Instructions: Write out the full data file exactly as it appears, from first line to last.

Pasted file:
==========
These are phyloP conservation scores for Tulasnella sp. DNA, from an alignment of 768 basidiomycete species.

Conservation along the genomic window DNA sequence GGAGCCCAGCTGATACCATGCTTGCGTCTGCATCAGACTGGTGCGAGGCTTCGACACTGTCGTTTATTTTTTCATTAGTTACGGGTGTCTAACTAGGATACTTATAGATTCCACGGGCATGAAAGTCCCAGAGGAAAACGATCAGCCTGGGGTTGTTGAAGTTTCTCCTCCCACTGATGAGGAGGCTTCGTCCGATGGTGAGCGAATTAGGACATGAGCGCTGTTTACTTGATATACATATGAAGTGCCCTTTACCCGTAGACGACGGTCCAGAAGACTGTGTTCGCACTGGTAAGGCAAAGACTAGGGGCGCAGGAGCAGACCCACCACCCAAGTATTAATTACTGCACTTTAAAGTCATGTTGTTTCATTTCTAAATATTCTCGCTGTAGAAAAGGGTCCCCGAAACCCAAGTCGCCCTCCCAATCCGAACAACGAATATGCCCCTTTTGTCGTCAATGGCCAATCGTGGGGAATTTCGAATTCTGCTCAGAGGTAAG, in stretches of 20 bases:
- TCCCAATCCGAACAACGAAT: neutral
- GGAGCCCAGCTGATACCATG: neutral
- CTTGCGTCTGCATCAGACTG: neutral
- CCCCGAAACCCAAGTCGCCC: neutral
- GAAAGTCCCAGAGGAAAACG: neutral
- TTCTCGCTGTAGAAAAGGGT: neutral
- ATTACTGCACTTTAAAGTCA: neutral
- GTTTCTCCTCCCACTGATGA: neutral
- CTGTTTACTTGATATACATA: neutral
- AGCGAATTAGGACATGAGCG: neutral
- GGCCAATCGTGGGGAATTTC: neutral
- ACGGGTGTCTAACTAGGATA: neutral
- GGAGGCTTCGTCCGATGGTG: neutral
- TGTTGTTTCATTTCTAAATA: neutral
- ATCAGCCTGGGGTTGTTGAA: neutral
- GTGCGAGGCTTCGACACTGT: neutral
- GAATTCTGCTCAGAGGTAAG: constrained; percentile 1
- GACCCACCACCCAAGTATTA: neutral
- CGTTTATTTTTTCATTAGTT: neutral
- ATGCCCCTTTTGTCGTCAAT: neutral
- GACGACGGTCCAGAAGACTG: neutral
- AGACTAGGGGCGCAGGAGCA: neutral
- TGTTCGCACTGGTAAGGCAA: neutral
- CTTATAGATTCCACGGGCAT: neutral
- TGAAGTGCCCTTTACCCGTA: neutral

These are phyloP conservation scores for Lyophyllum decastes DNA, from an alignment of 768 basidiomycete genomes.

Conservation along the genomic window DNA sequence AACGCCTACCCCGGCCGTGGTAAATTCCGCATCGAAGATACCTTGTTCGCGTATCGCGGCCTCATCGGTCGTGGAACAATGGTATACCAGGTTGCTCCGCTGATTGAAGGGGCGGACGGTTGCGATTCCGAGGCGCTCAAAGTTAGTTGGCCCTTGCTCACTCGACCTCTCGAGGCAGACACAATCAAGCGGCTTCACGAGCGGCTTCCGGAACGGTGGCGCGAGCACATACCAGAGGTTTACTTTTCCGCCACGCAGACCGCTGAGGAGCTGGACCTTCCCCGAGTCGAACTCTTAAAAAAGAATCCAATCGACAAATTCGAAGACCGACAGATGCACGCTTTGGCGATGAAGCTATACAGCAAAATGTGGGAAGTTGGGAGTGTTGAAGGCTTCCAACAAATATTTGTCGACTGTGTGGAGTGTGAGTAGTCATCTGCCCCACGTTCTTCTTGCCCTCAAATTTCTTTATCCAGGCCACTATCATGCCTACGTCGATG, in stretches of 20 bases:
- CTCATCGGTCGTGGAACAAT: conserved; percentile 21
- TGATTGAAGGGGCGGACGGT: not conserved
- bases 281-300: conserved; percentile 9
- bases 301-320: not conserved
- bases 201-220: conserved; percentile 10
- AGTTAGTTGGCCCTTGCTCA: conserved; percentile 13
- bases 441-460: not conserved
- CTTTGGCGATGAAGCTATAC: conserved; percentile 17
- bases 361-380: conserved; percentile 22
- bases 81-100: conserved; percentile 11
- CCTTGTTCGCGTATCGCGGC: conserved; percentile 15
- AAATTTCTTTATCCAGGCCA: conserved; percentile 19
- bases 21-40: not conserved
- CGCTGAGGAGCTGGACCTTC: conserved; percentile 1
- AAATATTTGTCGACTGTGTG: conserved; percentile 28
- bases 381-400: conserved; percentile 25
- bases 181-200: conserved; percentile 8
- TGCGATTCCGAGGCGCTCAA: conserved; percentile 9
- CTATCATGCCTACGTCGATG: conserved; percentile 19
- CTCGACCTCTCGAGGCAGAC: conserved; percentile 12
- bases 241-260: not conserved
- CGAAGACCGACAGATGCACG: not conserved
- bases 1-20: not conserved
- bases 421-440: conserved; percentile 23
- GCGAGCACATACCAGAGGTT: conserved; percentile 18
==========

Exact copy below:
These are phyloP conservation scores for Tulasnella sp. DNA, from an alignment of 768 basidiomycete species.

Conservation along the genomic window DNA sequence GGAGCCCAGCTGATACCATGCTTGCGTCTGCATCAGACTGGTGCGAGGCTTCGACACTGTCGTTTATTTTTTCATTAGTTACGGGTGTCTAACTAGGATACTTATAGATTCCACGGGCATGAAAGTCCCAGAGGAAAACGATCAGCCTGGGGTTGTTGAAGTTTCTCCTCCCACTGATGAGGAGGCTTCGTCCGATGGTGAGCGAATTAGGACATGAGCGCTGTTTACTTGATATACATATGAAGTGCCCTTTACCCGTAGACGACGGTCCAGAAGACTGTGTTCGCACTGGTAAGGCAAAGACTAGGGGCGCAGGAGCAGACCCACCACCCAAGTATTAATTACTGCACTTTAAAGTCATGTTGTTTCATTTCTAAATATTCTCGCTGTAGAAAAGGGTCCCCGAAACCCAAGTCGCCCTCCCAATCCGAACAACGAATATGCCCCTTTTGTCGTCAATGGCCAATCGTGGGGAATTTCGAATTCTGCTCAGAGGTAAG, in stretches of 20 bases:
- TCCCAATCCGAACAACGAAT: neutral
- GGAGCCCAGCTGATACCATG: neutral
- CTTGCGTCTGCATCAGACTG: neutral
- CCCCGAAACCCAAGTCGCCC: neutral
- GAAAGTCCCAGAGGAAAACG: neutral
- TTCTCGCTGTAGAAAAGGGT: neutral
- ATTACTGCACTTTAAAGTCA: neutral
- GTTTCTCCTCCCACTGATGA: neutral
- CTGTTTACTTGATATACATA: neutral
- AGCGAATTAGGACATGAGCG: neutral
- GGCCAATCGTGGGGAATTTC: neutral
- ACGGGTGTCTAACTAGGATA: neutral
- GGAGGCTTCGTCCGATGGTG: neutral
- TGTTGTTTCATTTCTAAATA: neutral
- ATCAGCCTGGGGTTGTTGAA: neutral
- GTGCGAGGCTTCGACACTGT: neutral
- GAATTCTGCTCAGAGGTAAG: constrained; percentile 1
- GACCCACCACCCAAGTATTA: neutral
- CGTTTATTTTTTCATTAGTT: neutral
- ATGCCCCTTTTGTCGTCAAT: neutral
- GACGACGGTCCAGAAGACTG: neutral
- AGACTAGGGGCGCAGGAGCA: neutral
- TGTTCGCACTGGTAAGGCAA: neutral
- CTTATAGATTCCACGGGCAT: neutral
- TGAAGTGCCCTTTACCCGTA: neutral

These are phyloP conservation scores for Lyophyllum decastes DNA, from an alignment of 768 basidiomycete genomes.

Conservation along the genomic window DNA sequence AACGCCTACCCCGGCCGTGGTAAATTCCGCATCGAAGATACCTTGTTCGCGTATCGCGGCCTCATCGGTCGTGGAACAATGGTATACCAGGTTGCTCCGCTGATTGAAGGGGCGGACGGTTGCGATTCCGAGGCGCTCAAAGTTAGTTGGCCCTTGCTCACTCGACCTCTCGAGGCAGACACAATCAAGCGGCTTCACGAGCGGCTTCCGGAACGGTGGCGCGAGCACATACCAGAGGTTTACTTTTCCGCCACGCAGACCGCTGAGGAGCTGGACCTTCCCCGAGTCGAACTCTTAAAAAAGAATCCAATCGACAAATTCGAAGACCGACAGATGCACGCTTTGGCGATGAAGCTATACAGCAAAATGTGGGAAGTTGGGAGTGTTGAAGGCTTCCAACAAATATTTGTCGACTGTGTGGAGTGTGAGTAGTCATCTGCCCCACGTTCTTCTTGCCCTCAAATTTCTTTATCCAGGCCACTATCATGCCTACGTCGATG, in stretches of 20 bases:
- CTCATCGGTCGTGGAACAAT: conserved; percentile 21
- TGATTGAAGGGGCGGACGGT: not conserved
- bases 281-300: conserved; percentile 9
- bases 301-320: not conserved
- bases 201-220: conserved; percentile 10
- AGTTAGTTGGCCCTTGCTCA: conserved; percentile 13
- bases 441-460: not conserved
- CTTTGGCGATGAAGCTATAC: conserved; percentile 17
- bases 361-380: conserved; percentile 22
- bases 81-100: conserved; percentile 11
- CCTTGTTCGCGTATCGCGGC: conserved; percentile 15
- AAATTTCTTTATCCAGGCCA: conserved; percentile 19
- bases 21-40: not conserved
- CGCTGAGGAGCTGGACCTTC: conserved; percentile 1
- AAATATTTGTCGACTGTGTG: conserved; percentile 28
- bases 381-400: conserved; percentile 25
- bases 181-200: conserved; percentile 8
- TGCGATTCCGAGGCGCTCAA: conserved; percentile 9
- CTATCATGCCTACGTCGATG: conserved; percentile 19
- CTCGACCTCTCGAGGCAGAC: conserved; percentile 12
- bases 241-260: not conserved
- CGAAGACCGACAGATGCACG: not conserved
- bases 1-20: not conserved
- bases 421-440: conserved; percentile 23
- GCGAGCACATACCAGAGGTT: conserved; percentile 18